Safer Shakeout Solves Production Problems, Saves Costs and Time
FOUNDRY MANAGEMENT & TECHNOLOGY
McConway & Torley L.L.C., in Kutztown, PA, is a steel foundry that specializes in couplers, yokes, strikers, drawbars, and other railcar components, which it supplies to the rail industry.
McConway uses a Brunswick molding machine to produce 40x84x18/18-in. molds, at an average of 25 per hour, with a pour weight estimated at 2,100 lb per 1,600-lb. finished casting.
After each pour, castings are cooled in-mold on the pallet line and then transported to the shakeout system. The flasks are manually picked off the pallet line with a crane, and flipped over to rest on the shakeout frame. Then, the molds are knocked out of the flasks. The shakeout system separates the sand and castings where the castings are moved to the cleaning room.
Two shakeouts, various problems
McConway had a series of problems with its shakeout operation, which was centered on two, older two-mass natural-frequency shakeouts.
The first machine was installed to knock the molds out of the flasks. In order to minimize damage to flasks, the shakeout machine was fitted with wooden rails. McConway was investing a lot of money and maintenance time to replaces its expensive springs, weld structural failures, and replace expensive vibratory motors. Also, they had to replace the wooden rails every day due to the heat of the product. The machine was simply worn out and costing McConway too much to operate.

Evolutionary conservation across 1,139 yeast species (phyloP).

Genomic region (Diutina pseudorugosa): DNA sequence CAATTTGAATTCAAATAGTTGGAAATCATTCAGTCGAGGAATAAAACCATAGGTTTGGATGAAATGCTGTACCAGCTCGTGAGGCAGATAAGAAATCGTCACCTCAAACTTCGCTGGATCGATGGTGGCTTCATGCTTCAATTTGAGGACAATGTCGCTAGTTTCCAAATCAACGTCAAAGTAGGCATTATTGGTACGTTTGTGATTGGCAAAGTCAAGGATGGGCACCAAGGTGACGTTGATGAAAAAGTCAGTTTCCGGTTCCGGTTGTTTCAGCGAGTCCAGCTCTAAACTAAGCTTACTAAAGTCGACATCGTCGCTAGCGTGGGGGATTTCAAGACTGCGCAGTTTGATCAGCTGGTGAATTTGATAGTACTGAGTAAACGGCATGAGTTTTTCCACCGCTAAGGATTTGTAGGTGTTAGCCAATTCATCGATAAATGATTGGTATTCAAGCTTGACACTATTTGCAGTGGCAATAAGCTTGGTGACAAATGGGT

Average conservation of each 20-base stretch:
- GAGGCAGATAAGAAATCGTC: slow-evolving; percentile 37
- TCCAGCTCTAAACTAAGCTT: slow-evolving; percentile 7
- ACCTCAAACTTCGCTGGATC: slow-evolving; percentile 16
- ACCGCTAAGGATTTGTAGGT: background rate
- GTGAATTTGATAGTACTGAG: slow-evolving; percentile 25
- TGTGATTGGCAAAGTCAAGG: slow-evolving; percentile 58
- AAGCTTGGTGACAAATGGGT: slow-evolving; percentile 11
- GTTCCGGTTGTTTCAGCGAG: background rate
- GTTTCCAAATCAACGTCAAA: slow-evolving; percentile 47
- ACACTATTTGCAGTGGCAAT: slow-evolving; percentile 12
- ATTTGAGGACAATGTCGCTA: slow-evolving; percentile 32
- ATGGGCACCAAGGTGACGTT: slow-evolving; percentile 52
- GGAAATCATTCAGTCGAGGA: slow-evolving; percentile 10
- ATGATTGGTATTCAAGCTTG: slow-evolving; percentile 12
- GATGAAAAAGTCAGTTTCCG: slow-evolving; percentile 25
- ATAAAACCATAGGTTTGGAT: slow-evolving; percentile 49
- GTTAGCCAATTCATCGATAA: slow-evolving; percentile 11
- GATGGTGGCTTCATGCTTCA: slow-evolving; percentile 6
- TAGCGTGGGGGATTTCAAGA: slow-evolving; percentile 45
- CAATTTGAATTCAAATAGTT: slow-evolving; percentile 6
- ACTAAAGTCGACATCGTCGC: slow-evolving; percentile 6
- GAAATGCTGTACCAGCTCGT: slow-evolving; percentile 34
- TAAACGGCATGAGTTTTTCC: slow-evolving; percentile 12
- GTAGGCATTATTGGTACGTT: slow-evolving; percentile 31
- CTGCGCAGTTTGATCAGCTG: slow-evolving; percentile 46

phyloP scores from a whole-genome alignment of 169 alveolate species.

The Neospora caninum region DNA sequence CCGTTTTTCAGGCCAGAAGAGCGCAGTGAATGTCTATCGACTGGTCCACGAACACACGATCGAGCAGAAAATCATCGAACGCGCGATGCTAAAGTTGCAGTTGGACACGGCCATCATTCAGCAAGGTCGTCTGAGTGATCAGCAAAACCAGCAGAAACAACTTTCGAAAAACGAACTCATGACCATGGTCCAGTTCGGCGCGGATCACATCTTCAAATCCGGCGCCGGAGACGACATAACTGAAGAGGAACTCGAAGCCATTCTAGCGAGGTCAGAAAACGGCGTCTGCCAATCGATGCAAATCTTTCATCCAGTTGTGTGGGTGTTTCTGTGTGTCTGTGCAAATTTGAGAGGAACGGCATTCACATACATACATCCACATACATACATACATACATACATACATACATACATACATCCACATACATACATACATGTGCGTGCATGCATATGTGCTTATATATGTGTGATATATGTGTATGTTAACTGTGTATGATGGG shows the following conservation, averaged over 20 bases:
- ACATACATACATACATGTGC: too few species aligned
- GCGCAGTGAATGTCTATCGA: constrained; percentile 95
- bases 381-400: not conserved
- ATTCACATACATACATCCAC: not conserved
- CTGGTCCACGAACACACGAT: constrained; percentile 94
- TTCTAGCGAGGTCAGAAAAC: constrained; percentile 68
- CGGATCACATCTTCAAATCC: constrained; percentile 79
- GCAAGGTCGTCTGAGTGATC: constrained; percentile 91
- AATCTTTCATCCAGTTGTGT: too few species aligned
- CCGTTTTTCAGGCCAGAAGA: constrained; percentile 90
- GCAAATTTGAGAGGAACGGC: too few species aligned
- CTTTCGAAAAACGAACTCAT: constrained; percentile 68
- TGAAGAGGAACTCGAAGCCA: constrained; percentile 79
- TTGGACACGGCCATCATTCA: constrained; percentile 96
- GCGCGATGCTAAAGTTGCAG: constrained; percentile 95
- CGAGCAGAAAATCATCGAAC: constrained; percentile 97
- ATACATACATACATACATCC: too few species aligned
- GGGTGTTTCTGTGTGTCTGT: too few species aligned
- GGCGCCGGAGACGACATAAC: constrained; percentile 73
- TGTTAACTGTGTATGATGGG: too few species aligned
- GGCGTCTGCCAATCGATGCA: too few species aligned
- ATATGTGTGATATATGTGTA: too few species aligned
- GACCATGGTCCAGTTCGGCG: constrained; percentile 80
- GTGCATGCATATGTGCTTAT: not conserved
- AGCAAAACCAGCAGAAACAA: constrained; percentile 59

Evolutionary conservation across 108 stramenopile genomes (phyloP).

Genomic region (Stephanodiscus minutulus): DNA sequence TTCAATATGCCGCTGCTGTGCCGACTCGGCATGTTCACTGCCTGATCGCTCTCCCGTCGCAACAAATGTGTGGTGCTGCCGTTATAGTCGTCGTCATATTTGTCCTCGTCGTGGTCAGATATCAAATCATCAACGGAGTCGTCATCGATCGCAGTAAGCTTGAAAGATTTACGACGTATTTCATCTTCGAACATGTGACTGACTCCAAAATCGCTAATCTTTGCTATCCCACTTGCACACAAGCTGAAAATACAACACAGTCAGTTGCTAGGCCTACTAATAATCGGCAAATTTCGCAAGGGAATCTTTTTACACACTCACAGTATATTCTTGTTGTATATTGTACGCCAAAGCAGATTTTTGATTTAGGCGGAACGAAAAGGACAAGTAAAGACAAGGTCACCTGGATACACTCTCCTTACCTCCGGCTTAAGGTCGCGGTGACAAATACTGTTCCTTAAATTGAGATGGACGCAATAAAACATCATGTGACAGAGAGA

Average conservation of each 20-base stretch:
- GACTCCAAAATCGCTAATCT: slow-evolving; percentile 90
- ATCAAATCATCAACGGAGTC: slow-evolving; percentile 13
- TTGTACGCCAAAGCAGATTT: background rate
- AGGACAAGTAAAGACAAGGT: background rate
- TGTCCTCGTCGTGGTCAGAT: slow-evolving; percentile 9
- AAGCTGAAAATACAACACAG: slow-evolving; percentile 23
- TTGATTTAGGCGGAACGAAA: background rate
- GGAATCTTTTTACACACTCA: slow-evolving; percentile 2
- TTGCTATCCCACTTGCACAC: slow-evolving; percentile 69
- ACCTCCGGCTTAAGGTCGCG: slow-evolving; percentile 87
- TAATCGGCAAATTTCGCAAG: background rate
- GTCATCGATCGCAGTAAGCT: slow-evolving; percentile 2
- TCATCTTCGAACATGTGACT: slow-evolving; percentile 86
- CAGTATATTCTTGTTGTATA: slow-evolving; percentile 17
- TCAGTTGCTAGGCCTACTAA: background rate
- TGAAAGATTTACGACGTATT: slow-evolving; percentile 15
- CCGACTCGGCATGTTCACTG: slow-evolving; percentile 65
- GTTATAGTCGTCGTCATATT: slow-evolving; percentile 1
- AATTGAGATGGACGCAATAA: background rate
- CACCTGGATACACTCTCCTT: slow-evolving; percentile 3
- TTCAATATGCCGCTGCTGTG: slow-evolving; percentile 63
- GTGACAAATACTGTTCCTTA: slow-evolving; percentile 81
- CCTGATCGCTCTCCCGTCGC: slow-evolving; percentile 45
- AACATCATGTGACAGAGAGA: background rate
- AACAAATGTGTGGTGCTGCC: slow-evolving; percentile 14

The second machine was designed for bulk sand removal. As with the first unit, it was a two-mass natural-frequency shakeout machine, just four years old, and it had been replaced in kind to the original machine. It was fitted with pneumatic airbags at the discharge end to allow the shakeout to be elevated and stop the flow of castings. Stopping the flow allows for additional retention time for the product, creating more sand removal.